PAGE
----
Blog: How Tos

Threat Intelligence: Log File Hacking

Ken Munro 26 Feb 2014

We noticed an interesting attack during a forensic investigation recently. It wasn’t at all obvious where the ingress point for the attack was.

So we had a look at the web server logs and found some interesting artefacts.

The client web browser user agent from a few connections looked really odd – it appeared to be a PHP back door, base64 encoded, looking a bit like this:

<?php eval(base64_decode(“YWRkTG9hZGVyKC…<redacted>

Why would you put back door code in a user agent? It won’t execute, so no connection back.

However, if you know you’ve now got back door code on to the server, maybe you could call and execute it somehow. The logs are likely to be in the default path, so you know where your code is likely to be.

Maybe if you’re lucky, as in this case, there was a local file inclusion and directory traversal vulnerability. It was a simple matter of using the inclusion to call the back door, build and execute it, e.g.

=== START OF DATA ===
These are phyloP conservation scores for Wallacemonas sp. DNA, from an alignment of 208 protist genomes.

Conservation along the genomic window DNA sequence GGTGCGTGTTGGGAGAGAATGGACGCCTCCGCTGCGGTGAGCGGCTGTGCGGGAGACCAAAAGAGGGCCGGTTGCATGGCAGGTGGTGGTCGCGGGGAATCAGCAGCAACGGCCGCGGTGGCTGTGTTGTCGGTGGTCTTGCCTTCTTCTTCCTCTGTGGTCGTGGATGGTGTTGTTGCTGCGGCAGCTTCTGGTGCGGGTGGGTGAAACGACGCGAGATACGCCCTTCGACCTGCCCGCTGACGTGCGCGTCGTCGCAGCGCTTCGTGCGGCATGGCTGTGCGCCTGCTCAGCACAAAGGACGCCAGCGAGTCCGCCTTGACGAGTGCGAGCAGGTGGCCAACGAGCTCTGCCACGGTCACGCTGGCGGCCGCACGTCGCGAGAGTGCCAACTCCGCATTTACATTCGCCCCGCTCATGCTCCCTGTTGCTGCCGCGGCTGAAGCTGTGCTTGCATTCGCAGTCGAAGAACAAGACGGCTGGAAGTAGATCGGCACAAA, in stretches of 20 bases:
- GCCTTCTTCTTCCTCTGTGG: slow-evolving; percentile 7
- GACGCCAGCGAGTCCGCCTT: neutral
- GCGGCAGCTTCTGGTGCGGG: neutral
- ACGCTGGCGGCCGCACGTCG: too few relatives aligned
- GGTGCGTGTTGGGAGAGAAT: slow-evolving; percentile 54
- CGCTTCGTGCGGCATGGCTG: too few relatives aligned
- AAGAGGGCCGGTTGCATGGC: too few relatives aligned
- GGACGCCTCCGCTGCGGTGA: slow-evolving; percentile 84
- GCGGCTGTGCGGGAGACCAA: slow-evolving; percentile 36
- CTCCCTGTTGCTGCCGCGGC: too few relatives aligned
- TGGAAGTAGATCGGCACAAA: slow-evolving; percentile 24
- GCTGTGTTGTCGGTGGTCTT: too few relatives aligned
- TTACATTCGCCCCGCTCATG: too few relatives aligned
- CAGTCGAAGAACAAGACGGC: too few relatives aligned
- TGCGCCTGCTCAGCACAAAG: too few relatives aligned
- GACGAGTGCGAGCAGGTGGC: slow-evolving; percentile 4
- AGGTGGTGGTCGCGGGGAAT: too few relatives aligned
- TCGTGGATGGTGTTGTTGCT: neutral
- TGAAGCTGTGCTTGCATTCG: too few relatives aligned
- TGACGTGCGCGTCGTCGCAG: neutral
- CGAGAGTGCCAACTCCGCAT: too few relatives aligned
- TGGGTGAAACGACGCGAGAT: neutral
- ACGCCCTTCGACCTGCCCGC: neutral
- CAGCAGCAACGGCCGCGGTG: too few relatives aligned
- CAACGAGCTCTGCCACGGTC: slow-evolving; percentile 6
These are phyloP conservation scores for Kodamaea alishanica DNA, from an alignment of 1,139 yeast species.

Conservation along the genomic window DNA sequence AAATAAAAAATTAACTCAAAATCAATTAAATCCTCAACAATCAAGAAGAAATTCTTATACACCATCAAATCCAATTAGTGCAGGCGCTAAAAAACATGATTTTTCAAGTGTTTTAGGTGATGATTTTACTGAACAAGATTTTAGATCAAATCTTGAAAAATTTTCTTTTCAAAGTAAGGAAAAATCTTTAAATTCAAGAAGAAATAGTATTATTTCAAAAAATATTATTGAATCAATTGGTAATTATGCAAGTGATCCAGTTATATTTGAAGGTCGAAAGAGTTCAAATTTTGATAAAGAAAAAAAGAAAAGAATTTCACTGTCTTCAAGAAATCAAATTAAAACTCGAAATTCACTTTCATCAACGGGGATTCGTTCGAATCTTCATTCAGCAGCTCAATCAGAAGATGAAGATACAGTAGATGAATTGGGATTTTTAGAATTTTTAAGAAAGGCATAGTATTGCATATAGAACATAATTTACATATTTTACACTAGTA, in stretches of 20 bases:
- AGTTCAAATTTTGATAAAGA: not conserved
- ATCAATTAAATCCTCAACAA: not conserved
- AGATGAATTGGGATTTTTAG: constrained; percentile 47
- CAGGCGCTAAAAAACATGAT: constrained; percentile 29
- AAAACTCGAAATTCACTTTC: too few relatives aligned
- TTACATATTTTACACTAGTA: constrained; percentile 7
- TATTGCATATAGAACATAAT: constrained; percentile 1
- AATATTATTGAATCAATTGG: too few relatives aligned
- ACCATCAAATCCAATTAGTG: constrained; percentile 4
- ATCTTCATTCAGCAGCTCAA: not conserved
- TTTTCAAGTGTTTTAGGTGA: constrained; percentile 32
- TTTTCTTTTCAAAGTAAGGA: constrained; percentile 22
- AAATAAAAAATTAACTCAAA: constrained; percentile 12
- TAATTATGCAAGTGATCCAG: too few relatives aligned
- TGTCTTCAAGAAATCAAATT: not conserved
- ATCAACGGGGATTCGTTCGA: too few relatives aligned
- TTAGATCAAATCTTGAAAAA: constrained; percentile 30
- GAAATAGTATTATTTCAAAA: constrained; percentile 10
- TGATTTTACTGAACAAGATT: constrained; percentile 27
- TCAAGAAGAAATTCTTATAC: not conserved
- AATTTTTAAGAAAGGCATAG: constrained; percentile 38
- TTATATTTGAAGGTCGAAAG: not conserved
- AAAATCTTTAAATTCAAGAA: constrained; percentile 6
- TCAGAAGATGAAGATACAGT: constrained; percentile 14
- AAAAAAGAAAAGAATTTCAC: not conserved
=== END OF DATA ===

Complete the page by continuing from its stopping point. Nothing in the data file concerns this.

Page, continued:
If you are really lucky, then you could hammer the web server to the point where the administrator starts to investigate. You could continually poison the logs with your bad user agent – that might be enough to raise their interest.

First place they go are the server logs. They see an odd user agent, view it, the code executes (again, success depends on lots of factors) and you have a back door.

What can you do?

Sanitise user input. Yes, even browser user agents are a source of client-supplied input, so sanitise them.

Run the web server as a low privilege user. Don’t give the hacker local admin!

Don’t store logs in the default location on the web server. Under Windows, store them on a separate drive or drive letter, to make the traversal attack harder.

Back up your logs often, remove them from the web server and store them elsewhere. Reduce the window of opportunity.

And a random thought – if you run a WAF (Web Application Firewall) on the same server as your web server, you’re asking for trouble. Easily done if you run Apache and mod_security. Let’s say the WAF blocks and logs some back door code sent in by the hacker. The hacker finds a directory traversal on the web server, then uses it to navigate to the WAF logs, in which the back door code has helpfully been placed.

Your WAF creates a security vulnerability. Nice!